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Contact

Department of Primatology

Max Planck Institute for Evolutionary Anthropology
Deutscher Platz 6
04103 Leipzig

phone: +49 (0)341 3550 - 200
fax: +49 (0)341 3550 - 299


Sylvain Lemoine

Max Planck Institute for Evolutionary Anthropology
Department of Primatology
Deutscher Platz 6
D-04103 Leipzig, Germany

e-mail: sylvain_lemoine@[>>> Please remove the brackets! <<<]eva.mpg.de

Research Interests
Curriculum Vitae
Publications

Research interests

As a behavioral ecologist, I’m interested in the relationships between primates and their social and environmental conditions, and on how primate evolution has been shaped by ecological and social factors. Following this curiosity, I have worked in various field sites on different species of primates, in the conservation and fundamental research domains (see CV).
The heart of my interest is to unravel the proximate mechanisms of territorial behavior in chimpanzees and, ultimately, how much the presence of “others”, not belonging to the same community, has counted in the evolution of chimpanzees and human ancestors, especially for social and cognitive adaptations. The reasons why chimpanzee communities are violent with each other have been long debated, although years of observation in various filed sites have demonstrated a ubiquitous pattern of hostility. However, variations in territorial behavior exist between populations, as well as within population; similarly, temporal variations in the adoption of territorial strategies, linked to demographic circumstances, have been reported. So it seems that chimpanzees are not always responding to strangers in a similar way.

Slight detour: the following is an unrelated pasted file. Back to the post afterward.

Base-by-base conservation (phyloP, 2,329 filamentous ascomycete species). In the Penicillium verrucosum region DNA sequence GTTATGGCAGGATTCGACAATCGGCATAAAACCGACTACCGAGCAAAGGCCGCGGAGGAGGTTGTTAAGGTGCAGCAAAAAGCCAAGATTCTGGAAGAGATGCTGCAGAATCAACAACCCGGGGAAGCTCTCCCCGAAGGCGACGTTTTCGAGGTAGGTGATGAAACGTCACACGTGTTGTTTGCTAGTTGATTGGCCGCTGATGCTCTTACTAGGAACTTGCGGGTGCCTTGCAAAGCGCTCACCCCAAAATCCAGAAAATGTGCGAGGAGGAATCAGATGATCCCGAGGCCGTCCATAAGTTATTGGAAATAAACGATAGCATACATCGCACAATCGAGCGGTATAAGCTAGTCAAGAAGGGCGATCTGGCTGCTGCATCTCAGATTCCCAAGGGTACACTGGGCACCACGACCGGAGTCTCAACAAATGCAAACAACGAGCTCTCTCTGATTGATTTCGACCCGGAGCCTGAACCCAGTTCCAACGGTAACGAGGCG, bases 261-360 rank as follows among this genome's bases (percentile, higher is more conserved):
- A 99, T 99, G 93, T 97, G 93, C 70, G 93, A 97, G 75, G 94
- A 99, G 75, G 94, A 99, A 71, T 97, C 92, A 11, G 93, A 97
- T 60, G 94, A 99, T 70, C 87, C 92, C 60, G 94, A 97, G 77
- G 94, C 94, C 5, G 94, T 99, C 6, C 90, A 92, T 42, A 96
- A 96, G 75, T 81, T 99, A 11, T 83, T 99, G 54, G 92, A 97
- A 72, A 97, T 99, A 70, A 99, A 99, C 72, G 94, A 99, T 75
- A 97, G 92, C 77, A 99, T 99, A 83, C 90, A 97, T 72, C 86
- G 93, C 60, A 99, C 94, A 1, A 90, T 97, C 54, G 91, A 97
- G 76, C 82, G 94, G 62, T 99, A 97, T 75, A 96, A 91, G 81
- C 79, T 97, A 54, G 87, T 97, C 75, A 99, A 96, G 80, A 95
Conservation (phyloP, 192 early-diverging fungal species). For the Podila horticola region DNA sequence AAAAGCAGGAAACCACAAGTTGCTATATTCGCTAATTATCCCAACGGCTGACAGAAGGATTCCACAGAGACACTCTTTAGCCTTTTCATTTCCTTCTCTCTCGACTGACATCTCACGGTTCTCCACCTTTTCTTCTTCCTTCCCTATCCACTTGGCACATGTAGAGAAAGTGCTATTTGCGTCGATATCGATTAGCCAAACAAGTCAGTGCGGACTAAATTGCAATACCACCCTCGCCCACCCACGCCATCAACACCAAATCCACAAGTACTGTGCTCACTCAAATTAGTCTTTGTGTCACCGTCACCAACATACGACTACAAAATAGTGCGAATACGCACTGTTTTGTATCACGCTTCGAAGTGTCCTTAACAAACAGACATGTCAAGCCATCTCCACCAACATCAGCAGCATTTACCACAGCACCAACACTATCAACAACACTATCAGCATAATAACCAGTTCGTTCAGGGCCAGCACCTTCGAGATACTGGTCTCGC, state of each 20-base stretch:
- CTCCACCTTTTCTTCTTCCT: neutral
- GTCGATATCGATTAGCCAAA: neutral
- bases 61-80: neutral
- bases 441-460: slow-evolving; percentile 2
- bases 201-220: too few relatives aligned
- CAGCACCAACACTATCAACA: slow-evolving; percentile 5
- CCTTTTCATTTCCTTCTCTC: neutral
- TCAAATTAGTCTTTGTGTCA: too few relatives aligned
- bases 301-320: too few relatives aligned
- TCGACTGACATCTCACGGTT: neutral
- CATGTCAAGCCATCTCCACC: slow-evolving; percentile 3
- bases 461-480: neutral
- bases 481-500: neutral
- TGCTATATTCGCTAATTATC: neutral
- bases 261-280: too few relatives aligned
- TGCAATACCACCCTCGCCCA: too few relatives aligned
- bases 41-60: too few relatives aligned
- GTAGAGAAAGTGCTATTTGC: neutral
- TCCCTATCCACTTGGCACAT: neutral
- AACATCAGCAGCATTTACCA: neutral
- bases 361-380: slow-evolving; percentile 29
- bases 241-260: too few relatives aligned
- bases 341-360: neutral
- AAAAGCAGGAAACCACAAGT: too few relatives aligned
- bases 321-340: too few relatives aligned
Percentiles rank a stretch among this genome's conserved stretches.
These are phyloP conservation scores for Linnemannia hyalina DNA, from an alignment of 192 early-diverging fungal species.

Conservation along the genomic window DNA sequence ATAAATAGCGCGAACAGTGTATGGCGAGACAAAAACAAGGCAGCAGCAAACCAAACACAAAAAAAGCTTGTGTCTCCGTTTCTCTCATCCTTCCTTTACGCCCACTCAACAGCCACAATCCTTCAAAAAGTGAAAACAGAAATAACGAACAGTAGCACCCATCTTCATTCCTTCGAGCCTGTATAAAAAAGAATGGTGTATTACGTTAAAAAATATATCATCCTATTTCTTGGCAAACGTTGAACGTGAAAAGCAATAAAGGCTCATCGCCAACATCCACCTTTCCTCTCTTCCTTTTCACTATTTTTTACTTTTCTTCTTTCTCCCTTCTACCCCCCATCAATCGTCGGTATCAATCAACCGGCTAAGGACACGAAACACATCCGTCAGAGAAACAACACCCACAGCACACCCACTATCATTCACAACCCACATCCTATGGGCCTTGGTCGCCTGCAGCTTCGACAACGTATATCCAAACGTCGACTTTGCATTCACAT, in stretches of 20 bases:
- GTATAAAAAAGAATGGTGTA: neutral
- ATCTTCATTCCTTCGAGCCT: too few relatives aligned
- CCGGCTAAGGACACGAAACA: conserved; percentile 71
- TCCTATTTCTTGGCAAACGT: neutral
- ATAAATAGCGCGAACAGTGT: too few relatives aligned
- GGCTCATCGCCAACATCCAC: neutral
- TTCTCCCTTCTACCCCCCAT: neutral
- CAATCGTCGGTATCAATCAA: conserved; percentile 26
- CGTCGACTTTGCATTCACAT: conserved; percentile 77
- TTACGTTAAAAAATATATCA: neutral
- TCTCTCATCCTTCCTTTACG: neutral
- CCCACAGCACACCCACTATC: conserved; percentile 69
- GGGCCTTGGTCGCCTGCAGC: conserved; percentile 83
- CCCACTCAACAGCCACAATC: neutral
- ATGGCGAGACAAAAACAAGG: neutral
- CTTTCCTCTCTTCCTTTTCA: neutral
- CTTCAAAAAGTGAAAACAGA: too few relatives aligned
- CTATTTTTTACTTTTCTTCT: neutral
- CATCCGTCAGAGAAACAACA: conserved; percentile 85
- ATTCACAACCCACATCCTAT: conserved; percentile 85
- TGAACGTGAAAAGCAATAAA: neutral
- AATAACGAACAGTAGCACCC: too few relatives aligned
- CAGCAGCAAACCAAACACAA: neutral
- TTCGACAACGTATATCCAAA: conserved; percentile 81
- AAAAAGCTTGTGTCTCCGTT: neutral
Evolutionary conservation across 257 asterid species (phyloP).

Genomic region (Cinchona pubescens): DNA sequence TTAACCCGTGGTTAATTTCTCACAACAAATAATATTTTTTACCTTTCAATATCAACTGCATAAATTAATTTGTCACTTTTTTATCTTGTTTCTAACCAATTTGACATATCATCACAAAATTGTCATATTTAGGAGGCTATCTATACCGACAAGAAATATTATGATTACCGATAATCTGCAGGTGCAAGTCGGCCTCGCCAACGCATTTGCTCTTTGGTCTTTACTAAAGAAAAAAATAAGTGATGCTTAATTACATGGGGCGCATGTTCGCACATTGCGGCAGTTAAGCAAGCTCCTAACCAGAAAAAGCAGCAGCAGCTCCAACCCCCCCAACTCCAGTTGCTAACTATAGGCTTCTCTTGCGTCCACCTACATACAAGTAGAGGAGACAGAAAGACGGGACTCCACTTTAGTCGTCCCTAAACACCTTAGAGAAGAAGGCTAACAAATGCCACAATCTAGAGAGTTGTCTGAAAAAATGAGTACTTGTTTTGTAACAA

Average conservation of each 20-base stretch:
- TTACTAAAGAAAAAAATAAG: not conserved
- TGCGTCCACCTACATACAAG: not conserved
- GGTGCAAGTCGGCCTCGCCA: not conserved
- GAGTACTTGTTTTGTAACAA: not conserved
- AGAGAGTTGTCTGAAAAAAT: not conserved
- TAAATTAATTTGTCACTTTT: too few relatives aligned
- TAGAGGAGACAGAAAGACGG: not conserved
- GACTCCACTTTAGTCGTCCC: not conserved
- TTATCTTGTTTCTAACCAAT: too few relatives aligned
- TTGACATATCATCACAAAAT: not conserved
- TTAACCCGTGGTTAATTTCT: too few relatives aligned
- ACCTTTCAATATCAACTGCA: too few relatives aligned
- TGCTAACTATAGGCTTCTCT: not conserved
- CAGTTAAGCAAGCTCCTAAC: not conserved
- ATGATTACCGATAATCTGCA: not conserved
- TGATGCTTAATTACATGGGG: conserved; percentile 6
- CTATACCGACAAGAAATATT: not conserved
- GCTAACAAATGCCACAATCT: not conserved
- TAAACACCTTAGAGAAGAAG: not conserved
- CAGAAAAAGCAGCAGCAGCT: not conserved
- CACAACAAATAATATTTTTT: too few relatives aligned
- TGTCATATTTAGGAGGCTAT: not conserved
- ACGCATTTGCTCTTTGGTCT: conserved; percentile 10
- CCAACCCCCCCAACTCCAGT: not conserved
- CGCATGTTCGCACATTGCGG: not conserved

My PhD project

I’m currently undertaking a PhD under the supervision of Dr. Roman Wittig and Dr. Cathy Crockford. From October 2013 to September 2016, I have been the manager of the Tai Chimpanzee Project field site in the Tai National Park, Cȏte d’Ivoire, where three neighboring communities (North, South and East) are simultaneously monitored and studied.
I’m studying the relationships between these neighboring communities, by investigating the importance of the neighbor effect on the daily behavior of chimpanzees, in particular the effects on spacing and ranging patterns, vocalization rates and social dynamics. I wish to understand the spatio-temporal variation of territorial behavior and how different territorial strategies are used, in function of neighbors’ proximity, relative power of the communities, intra- community social dynamics, and variation in socio-demographic and environmental conditions.
This work aims to add new insights on the evolution of territorial behavior in chimpanzees, with an integrative approach using social, ecological and spatial data, from a population perspective; it tackles the broader question of the evolutionary roots of inter-community violence, and how inter-group competition in social apes can be linked to intra-community sociality, to community survivorship and community fitness.

Curriculum Vitae

Education

2006

Master degree in Sciences, Animal Behavior and Ecophysiology – Louis Pasteur University, Strasbourg, France

Dissertation M2: Mating market in vervet monkeys (Chlorocebus aethiops cloetei), in the Loskop Dam Nature Reserve, Mpumalanga Province, South Africa. Advisor: Prof. Ronald Noë

Dissertation M1:  Incubation behavior of white stork (Cicogna cicogna); CNRS (Department of Ecology and Energetic Physiology), Strasbourg. Advisor: Prof. Sylvie Massemin

2004Bachelor degree in Biology and Geology – University of Bourgogne, Dijon, France

Research and Field Experience

Sep 2012- Sep 2013

The effects of spatial and temporal variation in plant productivity on the population ecology of Bornean rainforest primates; supervisor: Dr. Andrew J Marshall, University of California, Davis

Field Manager KKL project (Penelitian Kelempiau dan Kelasi), Cabang Panti Research Station, Gunung Palung National Park, West Kalimantan, Indonesia

Duties: General management of research team and field station; vertebrate surveys across 6 habitats; phenology study; plant identification; behavioural follows of wild white-bearded gibbons (Hylobates albibarbis) and red-leaf monkeys (Presbytis rubicunda rubida)

Jul 2007-Jul 2011